It was the best of times, it was the worst of times. Oh wait, sorry - it was the best of chickens? That it certainly was. A few weeks ago, Xani was shopping at our local (read: crappy) grocery store and came upon some fresh, free-range, organic chickens! A miracle, indeed. She was kind enough to buy an extra for me, and we both cooked them in our own ways. These are their stories [cue Law & Order music]:
For my chicken I used one of the easiest methods of chicken-roasting I have seen. It is Thomas Keller's recipe for his famous roast chicken, and it could not be simpler.
Chef Keller says one of the tricks to his awesome roast chicken is to try to eliminate all moisture from the bird. The less moisture you have, the less steam you have when it cooks, and thus the bird will be super-crispy when it's done. Interesting side note: I read on the Amateur Gourmet that Jacques Pepin once said, regarding whether to wash a chicken: "The heat kills all the germs. If bacteria could survive that oven, it deserves to kill me." Chef Keller says to rinse and dry the bird, but Jacques may have a point here...
Anyway, once the bird is rinsed and dried, you season the cavity with lots of salt and pepper. Then you are supposed to truss the bird. As long-time readers will know, I like butchering and trussing, etc., but I did not have any string in my ill-equipped kitchen. Oh no! So, I just flipped the wings back to tuck them in a little more, and continued with the recipe with an untrussed, free, "let the sunshine in" bird.
Wings tucked back and ready for take-off
Then I salted the bird thoroughly and ground some pepper over it. I put it in a 450 degree oven for about an hour until the legs wiggled easily and the juices ran clear. (That is my one criticism of this recipe: he says "roast until done." Luckily, I know what to look for, but it would have been nice for him to be more specific.) I would have liked to cook it a bit longer but there was a lot of smoke coming out of the oven and I was tired of flailing around with my dish towel trying to make the smoke alarm cease its wailing.
Done and resting!
Anyway, once out of the oven, I let it rest for 15 minutes or so, and then began to carve. I am still working on my carving skills, but I think I did a pretty good job! Another thing I like about this recipe is that Chef Keller gives a brief overview of all the good parts to eat when carving - all the chef's treats, such as the "pope's nose" (chicken butt!) and the "oysters" on the underside of the bird. A-mazing. I tell you, by the time I was done carving this bird, I really wasn't hungry for dinner!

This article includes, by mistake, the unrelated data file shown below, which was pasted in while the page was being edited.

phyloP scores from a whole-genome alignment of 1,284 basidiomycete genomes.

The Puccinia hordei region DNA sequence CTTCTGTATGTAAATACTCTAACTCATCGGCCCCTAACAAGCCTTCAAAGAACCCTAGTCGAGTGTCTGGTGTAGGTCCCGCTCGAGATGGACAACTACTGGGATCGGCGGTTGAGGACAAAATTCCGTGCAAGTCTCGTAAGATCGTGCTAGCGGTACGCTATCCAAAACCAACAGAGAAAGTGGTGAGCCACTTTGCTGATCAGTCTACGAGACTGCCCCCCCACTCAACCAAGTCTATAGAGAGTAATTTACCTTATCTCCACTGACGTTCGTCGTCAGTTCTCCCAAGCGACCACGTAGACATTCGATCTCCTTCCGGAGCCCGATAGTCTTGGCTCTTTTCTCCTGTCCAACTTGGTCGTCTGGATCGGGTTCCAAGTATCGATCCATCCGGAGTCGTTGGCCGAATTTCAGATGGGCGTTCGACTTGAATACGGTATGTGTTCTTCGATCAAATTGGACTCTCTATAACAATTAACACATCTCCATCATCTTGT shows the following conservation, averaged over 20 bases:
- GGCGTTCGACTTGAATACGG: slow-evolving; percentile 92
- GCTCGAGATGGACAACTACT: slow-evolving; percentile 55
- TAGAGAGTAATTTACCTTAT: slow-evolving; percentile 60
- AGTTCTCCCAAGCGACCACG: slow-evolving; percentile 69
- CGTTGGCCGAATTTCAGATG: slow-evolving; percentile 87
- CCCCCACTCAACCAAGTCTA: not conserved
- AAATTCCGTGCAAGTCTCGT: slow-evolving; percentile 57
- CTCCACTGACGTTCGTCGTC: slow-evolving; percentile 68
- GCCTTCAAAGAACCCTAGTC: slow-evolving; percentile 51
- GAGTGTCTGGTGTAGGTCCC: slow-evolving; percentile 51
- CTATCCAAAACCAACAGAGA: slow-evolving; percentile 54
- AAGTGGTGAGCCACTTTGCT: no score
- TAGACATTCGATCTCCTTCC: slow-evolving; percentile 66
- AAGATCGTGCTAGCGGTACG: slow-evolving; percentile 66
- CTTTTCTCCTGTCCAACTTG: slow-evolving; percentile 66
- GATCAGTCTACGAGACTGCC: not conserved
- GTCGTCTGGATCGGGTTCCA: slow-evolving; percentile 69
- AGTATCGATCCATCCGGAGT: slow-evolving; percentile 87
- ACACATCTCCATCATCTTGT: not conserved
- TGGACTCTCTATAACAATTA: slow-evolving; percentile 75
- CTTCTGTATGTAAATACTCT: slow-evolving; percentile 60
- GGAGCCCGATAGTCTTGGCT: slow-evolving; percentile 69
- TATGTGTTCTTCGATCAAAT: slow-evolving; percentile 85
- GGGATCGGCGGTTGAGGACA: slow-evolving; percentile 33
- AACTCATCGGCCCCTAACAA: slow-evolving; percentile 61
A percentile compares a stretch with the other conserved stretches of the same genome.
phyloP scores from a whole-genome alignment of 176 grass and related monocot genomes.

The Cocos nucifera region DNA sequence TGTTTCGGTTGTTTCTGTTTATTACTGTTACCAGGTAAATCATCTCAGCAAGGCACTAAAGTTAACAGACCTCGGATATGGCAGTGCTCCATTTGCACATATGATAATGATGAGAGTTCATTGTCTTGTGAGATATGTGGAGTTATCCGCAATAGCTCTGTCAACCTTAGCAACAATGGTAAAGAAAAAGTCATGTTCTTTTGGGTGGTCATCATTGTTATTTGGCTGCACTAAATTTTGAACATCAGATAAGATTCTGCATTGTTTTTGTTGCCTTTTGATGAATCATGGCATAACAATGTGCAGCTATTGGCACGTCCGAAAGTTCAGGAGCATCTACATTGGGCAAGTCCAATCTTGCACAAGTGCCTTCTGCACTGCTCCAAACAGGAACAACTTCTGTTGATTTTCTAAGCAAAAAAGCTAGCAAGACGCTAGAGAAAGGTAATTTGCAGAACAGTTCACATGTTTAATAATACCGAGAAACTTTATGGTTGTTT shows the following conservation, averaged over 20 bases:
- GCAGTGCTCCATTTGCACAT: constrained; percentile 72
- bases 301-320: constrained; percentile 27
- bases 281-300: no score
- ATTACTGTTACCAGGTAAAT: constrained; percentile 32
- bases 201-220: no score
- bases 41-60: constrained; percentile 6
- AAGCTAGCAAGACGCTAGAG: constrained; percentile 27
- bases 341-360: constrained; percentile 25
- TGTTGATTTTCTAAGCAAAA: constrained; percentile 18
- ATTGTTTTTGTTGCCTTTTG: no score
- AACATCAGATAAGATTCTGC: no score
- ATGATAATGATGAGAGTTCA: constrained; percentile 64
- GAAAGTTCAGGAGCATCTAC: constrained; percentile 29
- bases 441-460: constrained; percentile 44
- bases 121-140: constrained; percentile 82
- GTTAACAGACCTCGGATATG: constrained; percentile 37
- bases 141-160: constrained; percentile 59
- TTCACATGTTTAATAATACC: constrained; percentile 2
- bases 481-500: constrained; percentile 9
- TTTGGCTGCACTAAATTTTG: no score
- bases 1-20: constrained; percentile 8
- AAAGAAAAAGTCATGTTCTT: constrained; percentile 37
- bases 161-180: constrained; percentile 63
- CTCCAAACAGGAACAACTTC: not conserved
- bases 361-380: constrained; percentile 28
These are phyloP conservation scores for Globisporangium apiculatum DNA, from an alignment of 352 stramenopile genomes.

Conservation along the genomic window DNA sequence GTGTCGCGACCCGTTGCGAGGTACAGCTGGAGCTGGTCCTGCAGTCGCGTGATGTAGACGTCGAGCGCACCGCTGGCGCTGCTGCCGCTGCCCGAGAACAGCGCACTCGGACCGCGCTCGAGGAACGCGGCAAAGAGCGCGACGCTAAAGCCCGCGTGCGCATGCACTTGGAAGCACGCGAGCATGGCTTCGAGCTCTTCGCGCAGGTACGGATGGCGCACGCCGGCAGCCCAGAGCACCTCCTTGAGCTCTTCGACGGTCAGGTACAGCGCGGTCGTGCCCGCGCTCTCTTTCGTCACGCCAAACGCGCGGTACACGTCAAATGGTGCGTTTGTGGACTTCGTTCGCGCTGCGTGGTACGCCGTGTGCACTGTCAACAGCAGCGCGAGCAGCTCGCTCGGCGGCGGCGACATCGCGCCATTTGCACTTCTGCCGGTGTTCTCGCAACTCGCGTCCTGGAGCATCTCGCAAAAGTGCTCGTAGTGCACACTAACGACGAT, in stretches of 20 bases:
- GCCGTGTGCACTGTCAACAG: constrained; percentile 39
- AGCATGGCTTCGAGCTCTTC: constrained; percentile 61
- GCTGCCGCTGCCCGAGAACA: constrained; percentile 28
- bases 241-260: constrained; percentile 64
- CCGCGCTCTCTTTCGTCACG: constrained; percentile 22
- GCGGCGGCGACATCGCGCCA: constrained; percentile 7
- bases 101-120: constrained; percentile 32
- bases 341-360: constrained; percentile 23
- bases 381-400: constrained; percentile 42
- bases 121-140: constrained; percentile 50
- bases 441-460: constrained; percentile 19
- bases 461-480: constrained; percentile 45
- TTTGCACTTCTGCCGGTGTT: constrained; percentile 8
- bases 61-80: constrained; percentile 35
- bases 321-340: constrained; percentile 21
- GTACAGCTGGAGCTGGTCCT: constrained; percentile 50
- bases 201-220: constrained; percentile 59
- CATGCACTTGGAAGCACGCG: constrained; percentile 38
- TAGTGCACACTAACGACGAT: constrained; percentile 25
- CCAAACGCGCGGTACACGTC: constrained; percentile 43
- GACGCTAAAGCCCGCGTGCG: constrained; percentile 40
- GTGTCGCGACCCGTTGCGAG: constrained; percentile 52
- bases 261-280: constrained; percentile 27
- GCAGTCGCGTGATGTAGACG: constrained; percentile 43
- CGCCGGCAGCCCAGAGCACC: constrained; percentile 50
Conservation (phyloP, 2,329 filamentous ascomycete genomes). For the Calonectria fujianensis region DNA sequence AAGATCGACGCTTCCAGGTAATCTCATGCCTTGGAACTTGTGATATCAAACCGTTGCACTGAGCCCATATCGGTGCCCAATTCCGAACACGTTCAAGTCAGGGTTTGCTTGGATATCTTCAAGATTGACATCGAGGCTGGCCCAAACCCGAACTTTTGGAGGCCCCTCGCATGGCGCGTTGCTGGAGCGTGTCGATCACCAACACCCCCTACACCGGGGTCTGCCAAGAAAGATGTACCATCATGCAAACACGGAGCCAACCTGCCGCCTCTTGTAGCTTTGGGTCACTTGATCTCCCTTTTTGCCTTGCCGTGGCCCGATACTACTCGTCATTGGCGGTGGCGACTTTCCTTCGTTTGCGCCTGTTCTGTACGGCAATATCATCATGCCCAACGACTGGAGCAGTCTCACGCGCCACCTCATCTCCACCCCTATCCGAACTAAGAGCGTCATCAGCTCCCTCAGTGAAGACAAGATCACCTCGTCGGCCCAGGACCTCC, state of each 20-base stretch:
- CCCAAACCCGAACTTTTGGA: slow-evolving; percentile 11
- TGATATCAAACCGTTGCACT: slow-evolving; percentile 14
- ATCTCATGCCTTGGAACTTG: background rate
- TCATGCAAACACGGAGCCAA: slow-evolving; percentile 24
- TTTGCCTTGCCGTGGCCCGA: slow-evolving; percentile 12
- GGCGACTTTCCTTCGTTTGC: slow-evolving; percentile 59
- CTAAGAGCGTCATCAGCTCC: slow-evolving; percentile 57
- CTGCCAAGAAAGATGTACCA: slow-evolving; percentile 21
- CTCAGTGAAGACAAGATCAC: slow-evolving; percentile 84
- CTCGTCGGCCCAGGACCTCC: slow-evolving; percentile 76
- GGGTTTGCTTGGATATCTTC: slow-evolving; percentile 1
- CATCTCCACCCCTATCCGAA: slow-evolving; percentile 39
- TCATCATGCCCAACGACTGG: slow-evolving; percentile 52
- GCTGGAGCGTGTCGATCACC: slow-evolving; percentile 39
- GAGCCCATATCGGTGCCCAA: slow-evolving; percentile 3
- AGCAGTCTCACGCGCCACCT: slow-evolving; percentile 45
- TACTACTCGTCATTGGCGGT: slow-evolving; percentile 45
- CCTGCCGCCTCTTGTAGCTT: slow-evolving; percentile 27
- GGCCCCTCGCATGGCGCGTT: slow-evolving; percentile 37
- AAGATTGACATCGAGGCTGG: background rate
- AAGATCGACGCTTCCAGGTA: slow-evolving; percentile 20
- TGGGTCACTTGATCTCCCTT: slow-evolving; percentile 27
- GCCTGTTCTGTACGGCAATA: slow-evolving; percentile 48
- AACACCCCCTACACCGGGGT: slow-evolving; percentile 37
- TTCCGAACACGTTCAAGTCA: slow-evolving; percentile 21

It was a delicious experience, and very simple to do. Plus, it was enough for dinners all week (though, admittedly, I didn't want to see another chicken for a while afterwards...)! Thanks Chef Keller!
My chicken "strategy" (more than an actual recipe) was from Nigella Lawson's How to Be a Domestic Goddess. She opens the book with some nice little stories about the wonderful memories of food her mother used to make, including simple roast chicken. And I feel the same way! Roast chicken was one of our staple meals growing up. I'm sure because it's tasty, quick, and easy, and considering both BCD Mom and Dad worked long hours when we were young, easy and quick were very important qualities for dinner! Putting the already cleaned and seasoned bird into the oven was one of the first cooking tasks I remember being assigned as a youngster... ah, memories!
naked birdie, all tied up...
Anyhow, like EP, I also rinsed and dried my bird, but UNlike EP, I let my sit for a couple hours at room temp to get it to really dry out (to help the crisping effect). After it's rest, the thing was, in Xani-Erin-speak, "totes floppo." Meaning that it was very... relaxed. It definitely needed to be trussed! So, after shoving half a lemon up the bird's rear (Nigella's suggestion) I broke out some butchers twine and used my mediocre trussing skills to get the birdie back into shape! I also slathered it with a mixture of softened butter and olive oil, and tons of kosher salt and fresh ground pepper. Then into the oven it went! Fifteen minutes at 425, then decrease to 350 and roast for 15 minutes per pound. When the time was up, my chicken was perfect! Crispy, golden brown skin, moist, flavorful meat, and nice roasted bones (that I used to make stock a few days later). And, unlike my experience with the Thomas Keller recipe, my kitchen didn't fill with smoke and set off the fire alarms-- bonus!
a thing of beauty...
is a joy forever (or until devoured)
While my chicken cooked I also whipped up a version of another BCD childhood favorite-- mushroom pilaf. I used this recipe which Israeli coucous (which is seriously in the running for my new favorite starch) instead of rice, a mixture of button mushroom and dried (rehydrated) shitake mushrooms, and homemade chicken stock. I made it extra-mushroom-y but incorporating the soaking liquid from the shitakes into the cooking liquid, and finishing with just a hint of black truffle oil. It was DIVINE.
the finished plate
Roast chicken + mushroom pilaf = classic winter comfort food... glad to be enjoying it on the tail end of winter (fingers crossed). A tribute to the season and a walk down memory lane, all in one.
Happy chicken roasting!
EP & X